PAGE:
Yesterday a group of Workplace Relations Specialists met for Worklogic’s Masterclass on Drafting Allegations. The group was fantastic and extremely knowledgeable and the conversations about various challenges faced were fascinating.
The participants had a lot of fun unpicking the hypothetical scenario for the training and had lots of opportunity to practise skills in interviewing for allegations and drafting allegations that are clear, precise and procedurally fair.
The workshop was deeply practical and participant based: – there were spirited debates, probing questions and forensic delving into the nitty-gritty detail. Participants discussed questions about particular areas of concern to them and their organisation.
Here are a couple of key lessons from the afternoon:
1. A well drafted set of allegations forms the basis for a procedurally fair investigation.
One of the important things discussed at the Masterclass was the importance of returning to first principles of procedural fairness over and over when considering all of the twists and turns that a workplace investigation can take.
Procedural fairness is made up of two main pillars – the ‘fair hearing’ rule and the ‘no bias’ rule.
- The ‘no bias’ rule means that the investigator needs to take care in drafting allegations that they do not contain any embedded judgements or inflammatory language that might indicate that the investigator is biased, or reasonably give someone else an indication that an investigator is biased.
- The ‘fair hearing’ rule means that the investigator needs to ensure that the allegations cover the case that the respondent has to answer and provides them with enough information.
2. Interview technique is extremely important!
We usually first encounter a workplace allegation in a letter of complaint or a first interview with a complainant. The initial complaint will usually look very different to the final allegations which are capable of being put to the respondent.
Interviewing a complainant in order to get details of the complaint in order to takes care and specific skills.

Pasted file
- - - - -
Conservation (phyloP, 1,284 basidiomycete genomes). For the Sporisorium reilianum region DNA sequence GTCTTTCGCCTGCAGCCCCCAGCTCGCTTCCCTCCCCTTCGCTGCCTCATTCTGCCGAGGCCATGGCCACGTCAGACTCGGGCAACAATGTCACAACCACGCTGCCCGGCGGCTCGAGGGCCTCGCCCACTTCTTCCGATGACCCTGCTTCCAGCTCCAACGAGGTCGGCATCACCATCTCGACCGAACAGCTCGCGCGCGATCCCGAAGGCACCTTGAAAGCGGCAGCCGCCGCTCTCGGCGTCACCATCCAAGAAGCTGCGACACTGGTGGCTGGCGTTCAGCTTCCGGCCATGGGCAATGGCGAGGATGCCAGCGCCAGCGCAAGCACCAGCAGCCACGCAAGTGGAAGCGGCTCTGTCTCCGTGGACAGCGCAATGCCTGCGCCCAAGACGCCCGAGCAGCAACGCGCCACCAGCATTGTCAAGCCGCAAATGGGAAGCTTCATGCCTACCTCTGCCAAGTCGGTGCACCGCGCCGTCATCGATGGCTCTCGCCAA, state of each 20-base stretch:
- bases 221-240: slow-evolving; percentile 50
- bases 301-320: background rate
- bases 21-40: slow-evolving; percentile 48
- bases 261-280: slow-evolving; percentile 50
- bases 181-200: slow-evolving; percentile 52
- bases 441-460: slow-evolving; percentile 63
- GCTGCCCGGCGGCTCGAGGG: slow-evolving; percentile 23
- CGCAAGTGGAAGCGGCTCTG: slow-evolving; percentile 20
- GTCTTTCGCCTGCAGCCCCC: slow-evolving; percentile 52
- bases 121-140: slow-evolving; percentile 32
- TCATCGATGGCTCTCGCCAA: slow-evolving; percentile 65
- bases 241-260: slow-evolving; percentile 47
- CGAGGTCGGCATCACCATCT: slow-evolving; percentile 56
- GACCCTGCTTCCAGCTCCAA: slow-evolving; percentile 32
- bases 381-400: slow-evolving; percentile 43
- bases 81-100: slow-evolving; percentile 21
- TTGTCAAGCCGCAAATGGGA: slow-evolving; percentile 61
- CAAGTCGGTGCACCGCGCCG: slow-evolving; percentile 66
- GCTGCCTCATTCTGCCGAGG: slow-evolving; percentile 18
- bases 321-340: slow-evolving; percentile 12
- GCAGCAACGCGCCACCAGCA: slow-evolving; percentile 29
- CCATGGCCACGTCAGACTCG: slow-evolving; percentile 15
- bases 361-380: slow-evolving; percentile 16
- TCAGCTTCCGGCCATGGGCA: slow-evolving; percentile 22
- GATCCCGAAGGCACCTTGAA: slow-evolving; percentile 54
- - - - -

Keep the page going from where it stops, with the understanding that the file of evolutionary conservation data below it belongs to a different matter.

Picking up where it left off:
3. Different Lenses when Drafting Allegations
It can be really helpful to look at drafting the allegations through different lenses:
Organisation Lense: allegations give the organisation a chance to understand the complaint. The complaint may contain serious allegations about the behaviour of an employee. These allegations, if proven may lead to disciplinary action or even termination of the employment of the employee.
In this case, it is reasonable and appropriate to proceed to a formal investigation. On the other hand the allegations may be very general and not contain any direct allegations of wrongdoing against the respondent. In this instance, an organisation may decide that the appropriate course of action is to do further training or to undertake a workplace review of the area.
Investigator Lense: allegations allow the investigator to understand the scope of the investigation. The allegations will enable the organisation to understand what sort of complaint they are dealing with. Is it a relatively contained complaint around behaviour at one particular meeting, or does it involve a dozen complainants, three respondents and complaints over the course of several years?
Understanding the scope of the investigation means that an organisation can plan to minimise the damage to the work team and has an idea of how long the investigation will take and what costs will be involved.
Clear allegations will set the parameters for the rest of the investigation. They will determine the evidence that needs to be gathered, which witnesses need to be spoken to and who are the respondents to the complaint. This clarity of scope leads to an efficient, cost effective investigation.
Respondent Lense: Allegations provide the Respondent with an understanding of the case they should respond to. This is the most important function of the allegations.
Procedural fairness demands that a respondent be informed that an investigation into their behaviour is taking place and that they be given an opportunity to respond to the case against them.
It was my pleasure to teach such a bunch of intelligent, committed participants and I’m looking forward to doing it all again at the Sydney Drafting Allegations Masterclass next week on June 3! There are still a couple of spots left, so register now!
About Jodie Fox
Jodie Fox brings to Worklogic a wealth of experience gained working with clients from a diverse range of industries. Previously working as an employment lawyer at a top-tier law firm for almost 10 years, Jodie worked closely with a host of large and small clients.